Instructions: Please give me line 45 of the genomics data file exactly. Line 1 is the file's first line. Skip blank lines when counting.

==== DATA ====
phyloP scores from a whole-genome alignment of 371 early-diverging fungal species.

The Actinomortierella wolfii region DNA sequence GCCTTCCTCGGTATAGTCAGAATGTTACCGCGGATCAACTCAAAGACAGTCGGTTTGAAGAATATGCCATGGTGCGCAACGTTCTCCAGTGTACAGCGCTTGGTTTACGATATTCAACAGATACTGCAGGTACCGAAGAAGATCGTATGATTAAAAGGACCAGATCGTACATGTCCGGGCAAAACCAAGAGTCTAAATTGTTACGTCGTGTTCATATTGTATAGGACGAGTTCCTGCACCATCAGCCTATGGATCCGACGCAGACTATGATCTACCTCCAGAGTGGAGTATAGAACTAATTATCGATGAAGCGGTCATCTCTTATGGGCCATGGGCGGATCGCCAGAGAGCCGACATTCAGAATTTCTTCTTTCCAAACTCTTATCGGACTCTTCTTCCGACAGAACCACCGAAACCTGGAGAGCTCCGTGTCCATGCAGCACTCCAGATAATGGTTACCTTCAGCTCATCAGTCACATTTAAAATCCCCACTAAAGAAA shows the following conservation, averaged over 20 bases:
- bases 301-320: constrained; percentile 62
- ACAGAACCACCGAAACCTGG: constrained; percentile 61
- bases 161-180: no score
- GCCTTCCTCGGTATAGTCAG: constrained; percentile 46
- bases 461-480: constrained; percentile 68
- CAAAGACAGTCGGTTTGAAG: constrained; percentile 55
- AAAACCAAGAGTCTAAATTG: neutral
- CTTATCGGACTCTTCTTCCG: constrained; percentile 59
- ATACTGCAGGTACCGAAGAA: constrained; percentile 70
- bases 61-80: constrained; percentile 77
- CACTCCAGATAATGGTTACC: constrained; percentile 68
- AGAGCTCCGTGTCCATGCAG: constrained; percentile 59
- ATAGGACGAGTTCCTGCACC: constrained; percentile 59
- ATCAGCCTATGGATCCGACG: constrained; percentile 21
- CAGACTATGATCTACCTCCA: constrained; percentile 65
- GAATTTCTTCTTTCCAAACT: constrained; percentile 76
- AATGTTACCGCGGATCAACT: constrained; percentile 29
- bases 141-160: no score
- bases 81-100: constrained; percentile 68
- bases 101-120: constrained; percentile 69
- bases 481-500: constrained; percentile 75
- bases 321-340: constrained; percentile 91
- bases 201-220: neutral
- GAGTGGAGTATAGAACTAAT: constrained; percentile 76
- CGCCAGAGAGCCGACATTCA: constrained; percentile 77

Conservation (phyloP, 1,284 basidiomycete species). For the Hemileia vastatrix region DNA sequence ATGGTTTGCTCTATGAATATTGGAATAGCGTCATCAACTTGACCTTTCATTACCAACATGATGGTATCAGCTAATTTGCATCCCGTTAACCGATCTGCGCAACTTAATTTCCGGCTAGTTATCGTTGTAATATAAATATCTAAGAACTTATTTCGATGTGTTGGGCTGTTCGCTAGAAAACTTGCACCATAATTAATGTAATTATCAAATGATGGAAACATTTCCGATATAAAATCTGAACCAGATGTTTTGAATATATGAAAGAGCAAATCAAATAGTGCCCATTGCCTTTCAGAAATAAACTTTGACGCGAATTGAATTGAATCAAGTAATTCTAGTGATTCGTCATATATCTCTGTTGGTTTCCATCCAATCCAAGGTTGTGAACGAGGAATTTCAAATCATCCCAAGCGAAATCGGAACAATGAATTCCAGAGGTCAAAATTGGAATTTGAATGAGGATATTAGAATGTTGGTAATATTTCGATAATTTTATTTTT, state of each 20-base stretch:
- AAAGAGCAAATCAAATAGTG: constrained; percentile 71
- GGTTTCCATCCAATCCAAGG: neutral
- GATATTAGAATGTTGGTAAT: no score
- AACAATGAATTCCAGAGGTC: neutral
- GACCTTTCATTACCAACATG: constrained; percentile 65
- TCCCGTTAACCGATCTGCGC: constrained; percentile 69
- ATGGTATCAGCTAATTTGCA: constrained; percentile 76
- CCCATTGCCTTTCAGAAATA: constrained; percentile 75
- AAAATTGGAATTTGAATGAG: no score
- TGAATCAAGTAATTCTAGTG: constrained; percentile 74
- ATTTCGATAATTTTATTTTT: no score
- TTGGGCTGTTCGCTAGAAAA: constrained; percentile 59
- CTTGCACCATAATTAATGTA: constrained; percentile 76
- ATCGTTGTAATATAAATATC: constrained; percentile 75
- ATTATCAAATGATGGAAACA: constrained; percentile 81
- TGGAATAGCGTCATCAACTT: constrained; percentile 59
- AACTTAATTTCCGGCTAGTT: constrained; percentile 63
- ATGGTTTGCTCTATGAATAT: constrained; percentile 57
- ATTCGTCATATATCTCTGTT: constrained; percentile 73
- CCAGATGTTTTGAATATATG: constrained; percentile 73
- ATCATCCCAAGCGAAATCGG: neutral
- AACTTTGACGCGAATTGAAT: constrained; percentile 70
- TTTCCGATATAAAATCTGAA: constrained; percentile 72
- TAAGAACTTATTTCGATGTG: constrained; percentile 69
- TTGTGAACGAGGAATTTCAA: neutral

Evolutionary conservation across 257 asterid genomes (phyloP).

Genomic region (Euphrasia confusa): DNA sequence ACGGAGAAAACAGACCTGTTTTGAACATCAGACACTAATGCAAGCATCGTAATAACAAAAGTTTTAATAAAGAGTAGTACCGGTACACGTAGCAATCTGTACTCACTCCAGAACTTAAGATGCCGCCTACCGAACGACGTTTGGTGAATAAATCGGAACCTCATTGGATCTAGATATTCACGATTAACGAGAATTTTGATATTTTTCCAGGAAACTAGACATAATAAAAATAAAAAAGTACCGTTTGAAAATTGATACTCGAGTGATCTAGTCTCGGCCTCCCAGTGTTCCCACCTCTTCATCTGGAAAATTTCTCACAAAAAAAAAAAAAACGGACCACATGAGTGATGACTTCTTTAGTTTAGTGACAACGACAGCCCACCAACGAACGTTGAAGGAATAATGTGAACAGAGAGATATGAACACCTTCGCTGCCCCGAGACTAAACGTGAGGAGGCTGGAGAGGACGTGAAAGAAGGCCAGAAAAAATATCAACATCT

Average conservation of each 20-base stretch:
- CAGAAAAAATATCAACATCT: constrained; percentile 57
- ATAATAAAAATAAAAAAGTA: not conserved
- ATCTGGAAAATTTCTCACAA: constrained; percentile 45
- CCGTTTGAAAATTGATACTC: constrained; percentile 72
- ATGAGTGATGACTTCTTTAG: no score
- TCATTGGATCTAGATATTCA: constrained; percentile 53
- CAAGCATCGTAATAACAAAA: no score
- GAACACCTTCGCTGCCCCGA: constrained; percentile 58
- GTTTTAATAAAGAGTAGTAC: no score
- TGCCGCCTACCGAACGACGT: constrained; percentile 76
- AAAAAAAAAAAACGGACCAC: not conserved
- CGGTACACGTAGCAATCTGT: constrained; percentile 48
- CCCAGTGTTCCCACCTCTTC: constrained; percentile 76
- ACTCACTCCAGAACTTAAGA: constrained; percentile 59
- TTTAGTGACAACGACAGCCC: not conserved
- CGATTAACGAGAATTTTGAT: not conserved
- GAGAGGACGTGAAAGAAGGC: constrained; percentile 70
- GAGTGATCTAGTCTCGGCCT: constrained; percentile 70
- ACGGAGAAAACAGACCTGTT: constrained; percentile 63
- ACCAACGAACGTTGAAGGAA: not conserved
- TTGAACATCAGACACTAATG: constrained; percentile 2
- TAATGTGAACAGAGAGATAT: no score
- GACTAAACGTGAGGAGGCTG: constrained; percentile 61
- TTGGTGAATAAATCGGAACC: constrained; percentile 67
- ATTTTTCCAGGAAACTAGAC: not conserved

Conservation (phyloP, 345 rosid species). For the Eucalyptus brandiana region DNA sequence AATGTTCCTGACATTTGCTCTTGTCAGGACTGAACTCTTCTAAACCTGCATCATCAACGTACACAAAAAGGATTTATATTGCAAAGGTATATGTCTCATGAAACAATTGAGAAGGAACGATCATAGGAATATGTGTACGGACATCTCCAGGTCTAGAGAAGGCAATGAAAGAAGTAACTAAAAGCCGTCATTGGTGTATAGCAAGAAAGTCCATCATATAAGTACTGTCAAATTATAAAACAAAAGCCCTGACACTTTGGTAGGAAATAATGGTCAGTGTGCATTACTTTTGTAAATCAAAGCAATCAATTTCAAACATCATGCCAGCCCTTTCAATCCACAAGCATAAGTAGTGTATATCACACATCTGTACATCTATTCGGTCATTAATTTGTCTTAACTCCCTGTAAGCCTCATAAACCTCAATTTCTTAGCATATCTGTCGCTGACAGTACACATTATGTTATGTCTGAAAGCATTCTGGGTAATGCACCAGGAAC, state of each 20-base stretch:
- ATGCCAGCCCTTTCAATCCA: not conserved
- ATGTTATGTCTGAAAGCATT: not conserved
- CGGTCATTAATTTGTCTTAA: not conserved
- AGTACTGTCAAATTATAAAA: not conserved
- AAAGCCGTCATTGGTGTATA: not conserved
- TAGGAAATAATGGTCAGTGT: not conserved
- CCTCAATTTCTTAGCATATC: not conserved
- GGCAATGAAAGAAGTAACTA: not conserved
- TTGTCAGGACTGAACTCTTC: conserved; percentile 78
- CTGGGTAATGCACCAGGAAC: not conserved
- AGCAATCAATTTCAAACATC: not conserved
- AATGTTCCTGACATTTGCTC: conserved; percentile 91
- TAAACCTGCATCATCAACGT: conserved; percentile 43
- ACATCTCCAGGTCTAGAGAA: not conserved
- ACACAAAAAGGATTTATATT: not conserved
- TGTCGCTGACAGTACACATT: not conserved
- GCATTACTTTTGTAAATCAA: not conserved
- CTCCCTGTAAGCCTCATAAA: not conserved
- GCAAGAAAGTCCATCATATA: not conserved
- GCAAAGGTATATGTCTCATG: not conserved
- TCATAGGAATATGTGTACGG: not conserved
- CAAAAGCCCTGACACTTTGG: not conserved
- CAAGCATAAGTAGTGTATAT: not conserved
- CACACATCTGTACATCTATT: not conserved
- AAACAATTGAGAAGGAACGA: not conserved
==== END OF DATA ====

- AACTTAATTTCCGGCTAGTT: constrained; percentile 63